On Ownership and Responsibility
One of the most common complaints of business owners is their team not meeting expectations in terms of creativity or problem-solving. Another one is team members are not doing as asked to or agreed to. Most leaders want their employees to think like an owner, but unfortunately, it’s rarely the case.
Getting team members to think and act like owners isn’t just about asking them to. It’s actually promoting an environment of ownership. So many leaders, despite their best intentions, go on preventing that ownership from happening in practice.
You cannot be involved in every decision of your team if you want your business to scale. Promoting ownership is one of the best things you can do for the team to succeed. Here are the basics you need to put into place for employees to feel ownership of their work.
Your employees understand your team’s purpose.
What is your vision for the long term? What goals do you need to achieve in the next 3 to 6 months? If team members know the vision and goals, they’ll understand how their actions affect the team goals and will be able to make the right decisions.
Your employees understand your team’s values.
Strong values are a powerful guiding force for your company. They describe how employees are expected to behave and the culture you’re building together. They allow you to attract employees who embody those values, not just those who show a minimum level of competence.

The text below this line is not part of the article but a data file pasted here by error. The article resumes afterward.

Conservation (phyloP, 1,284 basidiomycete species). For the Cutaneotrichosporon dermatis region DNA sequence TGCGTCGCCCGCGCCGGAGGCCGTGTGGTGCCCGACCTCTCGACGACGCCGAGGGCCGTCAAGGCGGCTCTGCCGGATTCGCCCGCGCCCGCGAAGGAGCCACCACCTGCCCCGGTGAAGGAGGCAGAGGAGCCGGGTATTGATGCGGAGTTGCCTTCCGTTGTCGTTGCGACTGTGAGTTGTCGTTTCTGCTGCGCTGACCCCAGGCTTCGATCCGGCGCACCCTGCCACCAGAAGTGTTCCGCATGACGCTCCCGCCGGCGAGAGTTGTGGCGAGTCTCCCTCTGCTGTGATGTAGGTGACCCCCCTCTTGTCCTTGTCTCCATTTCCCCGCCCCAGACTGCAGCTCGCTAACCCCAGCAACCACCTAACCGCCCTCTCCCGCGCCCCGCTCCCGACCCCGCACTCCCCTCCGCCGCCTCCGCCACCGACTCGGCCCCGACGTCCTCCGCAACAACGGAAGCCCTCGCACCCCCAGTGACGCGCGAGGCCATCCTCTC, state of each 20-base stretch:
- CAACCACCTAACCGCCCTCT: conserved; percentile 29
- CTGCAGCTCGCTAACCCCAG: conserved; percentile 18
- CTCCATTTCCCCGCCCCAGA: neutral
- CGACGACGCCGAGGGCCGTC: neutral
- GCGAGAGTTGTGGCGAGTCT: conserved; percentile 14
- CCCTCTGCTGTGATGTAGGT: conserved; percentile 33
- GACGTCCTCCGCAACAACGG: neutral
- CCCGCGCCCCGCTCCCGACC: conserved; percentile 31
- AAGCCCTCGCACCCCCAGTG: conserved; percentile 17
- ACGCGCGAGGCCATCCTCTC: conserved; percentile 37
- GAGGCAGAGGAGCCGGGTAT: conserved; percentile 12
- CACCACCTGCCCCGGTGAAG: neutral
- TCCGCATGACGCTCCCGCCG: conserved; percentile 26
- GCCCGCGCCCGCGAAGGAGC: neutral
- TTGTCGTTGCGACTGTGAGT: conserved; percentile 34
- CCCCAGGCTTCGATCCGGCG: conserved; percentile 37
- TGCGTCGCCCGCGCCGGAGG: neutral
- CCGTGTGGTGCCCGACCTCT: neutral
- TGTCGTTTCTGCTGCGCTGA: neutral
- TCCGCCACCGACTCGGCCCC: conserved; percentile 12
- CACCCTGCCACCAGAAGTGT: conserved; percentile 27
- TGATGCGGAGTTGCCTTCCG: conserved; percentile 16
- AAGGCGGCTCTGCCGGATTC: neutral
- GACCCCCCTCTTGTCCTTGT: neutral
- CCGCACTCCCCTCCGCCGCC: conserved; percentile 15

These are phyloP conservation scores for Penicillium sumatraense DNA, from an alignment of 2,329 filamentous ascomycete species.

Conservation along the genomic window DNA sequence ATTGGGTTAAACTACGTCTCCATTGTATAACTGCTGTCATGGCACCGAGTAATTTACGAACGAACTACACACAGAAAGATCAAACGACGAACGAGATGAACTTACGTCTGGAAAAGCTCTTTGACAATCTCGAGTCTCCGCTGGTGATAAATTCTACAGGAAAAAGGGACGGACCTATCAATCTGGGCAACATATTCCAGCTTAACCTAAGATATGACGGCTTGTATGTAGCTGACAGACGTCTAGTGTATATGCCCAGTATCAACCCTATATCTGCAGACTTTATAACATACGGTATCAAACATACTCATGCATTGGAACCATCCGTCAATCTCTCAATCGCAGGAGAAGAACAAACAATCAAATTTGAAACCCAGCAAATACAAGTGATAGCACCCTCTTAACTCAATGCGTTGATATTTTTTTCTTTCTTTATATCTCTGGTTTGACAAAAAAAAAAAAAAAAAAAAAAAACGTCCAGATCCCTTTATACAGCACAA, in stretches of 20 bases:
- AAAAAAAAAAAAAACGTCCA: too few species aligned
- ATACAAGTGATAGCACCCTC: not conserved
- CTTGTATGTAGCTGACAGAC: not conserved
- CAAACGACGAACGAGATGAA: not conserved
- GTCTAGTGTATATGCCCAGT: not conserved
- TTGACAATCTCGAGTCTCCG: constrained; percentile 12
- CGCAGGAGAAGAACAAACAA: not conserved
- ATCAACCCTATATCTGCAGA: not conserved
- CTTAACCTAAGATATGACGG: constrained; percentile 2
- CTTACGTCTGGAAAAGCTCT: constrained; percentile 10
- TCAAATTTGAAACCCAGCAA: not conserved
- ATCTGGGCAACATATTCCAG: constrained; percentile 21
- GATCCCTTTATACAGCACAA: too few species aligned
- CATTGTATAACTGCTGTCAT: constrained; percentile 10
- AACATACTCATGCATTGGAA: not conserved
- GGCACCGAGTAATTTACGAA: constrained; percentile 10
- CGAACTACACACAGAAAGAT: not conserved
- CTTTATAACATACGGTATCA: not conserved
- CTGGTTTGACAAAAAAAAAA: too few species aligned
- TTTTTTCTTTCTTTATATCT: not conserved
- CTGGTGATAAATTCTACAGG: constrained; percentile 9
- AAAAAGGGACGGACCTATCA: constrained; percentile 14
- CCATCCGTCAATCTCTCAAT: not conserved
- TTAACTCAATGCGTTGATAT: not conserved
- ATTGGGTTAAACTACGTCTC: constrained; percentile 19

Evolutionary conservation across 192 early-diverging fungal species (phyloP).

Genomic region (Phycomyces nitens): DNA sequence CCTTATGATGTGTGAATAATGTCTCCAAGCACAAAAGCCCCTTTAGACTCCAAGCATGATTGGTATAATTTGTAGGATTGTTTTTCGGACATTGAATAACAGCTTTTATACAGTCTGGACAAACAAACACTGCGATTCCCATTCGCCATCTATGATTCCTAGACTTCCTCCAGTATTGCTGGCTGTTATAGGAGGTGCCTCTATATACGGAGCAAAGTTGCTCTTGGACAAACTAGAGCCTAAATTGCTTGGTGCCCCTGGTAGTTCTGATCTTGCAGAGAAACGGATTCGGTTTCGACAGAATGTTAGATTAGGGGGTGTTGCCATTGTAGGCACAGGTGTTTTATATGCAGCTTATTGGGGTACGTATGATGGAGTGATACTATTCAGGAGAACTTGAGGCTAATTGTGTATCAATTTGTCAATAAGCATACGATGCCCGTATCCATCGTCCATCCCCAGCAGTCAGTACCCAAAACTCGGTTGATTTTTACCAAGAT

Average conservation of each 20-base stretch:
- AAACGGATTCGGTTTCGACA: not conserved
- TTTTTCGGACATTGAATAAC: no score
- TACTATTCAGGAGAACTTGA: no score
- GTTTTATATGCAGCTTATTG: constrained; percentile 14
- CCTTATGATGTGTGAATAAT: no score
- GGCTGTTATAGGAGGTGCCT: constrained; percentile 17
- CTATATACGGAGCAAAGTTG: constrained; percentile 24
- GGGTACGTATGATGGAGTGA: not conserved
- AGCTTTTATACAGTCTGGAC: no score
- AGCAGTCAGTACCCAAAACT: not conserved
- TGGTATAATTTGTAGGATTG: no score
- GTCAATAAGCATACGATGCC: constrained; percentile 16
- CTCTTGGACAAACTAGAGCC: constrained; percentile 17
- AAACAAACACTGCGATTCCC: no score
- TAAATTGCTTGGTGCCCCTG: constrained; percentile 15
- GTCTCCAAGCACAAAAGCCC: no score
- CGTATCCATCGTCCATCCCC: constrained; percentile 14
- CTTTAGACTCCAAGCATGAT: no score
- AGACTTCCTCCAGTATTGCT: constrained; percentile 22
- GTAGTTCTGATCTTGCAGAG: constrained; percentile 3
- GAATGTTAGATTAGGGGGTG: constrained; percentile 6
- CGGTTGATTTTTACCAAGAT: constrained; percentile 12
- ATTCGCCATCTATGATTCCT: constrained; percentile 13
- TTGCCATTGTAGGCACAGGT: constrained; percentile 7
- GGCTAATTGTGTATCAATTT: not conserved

Your employees know your team’s principles.
Principles give employees the guidelines for making decisions. They should be stated to provide team members the elements they need to make the day-to-day choices essential for your company’s success.
Your employees are allowed to make mistakes.
See mistakes as a teaching moment, both for you and the employee. Are there any processes you need to implement or modify so that an error isn’t repeated again? Does the employee need to get specific training or coaching that you aren’t providing them already? Do they feel psychologically safe to take risks?
Your employees have all the information they need to make decisions.
It’s a waste to hire intelligent people and not give them the information to make the right decisions. Suppose your employee is just as smart or preferably more intelligent than you. Why aren’t they coming up with similar or even better ideas than you would? Try to understand their interpretation of the situations and why their conclusions aren’t ideal.
Maybe they don’t see the same data as you do? Perhaps you aren’t explaining things as clearly as you think you are? The ideal would be to give employees fully transparent access to most/all business information. But if you aren’t ready for that amount of transparency, at least identify information gaps and close them.
You are setting the right example.
If you’re doing all the above and most of your team still aren’t acting like owners, also look at your own behavior. Are you effectively treating them like owners? Or are you questioning all their decisions or ideas? When you let go of your control, you’ll notice your team members will step up and be confident in taking ownership and responsibilities.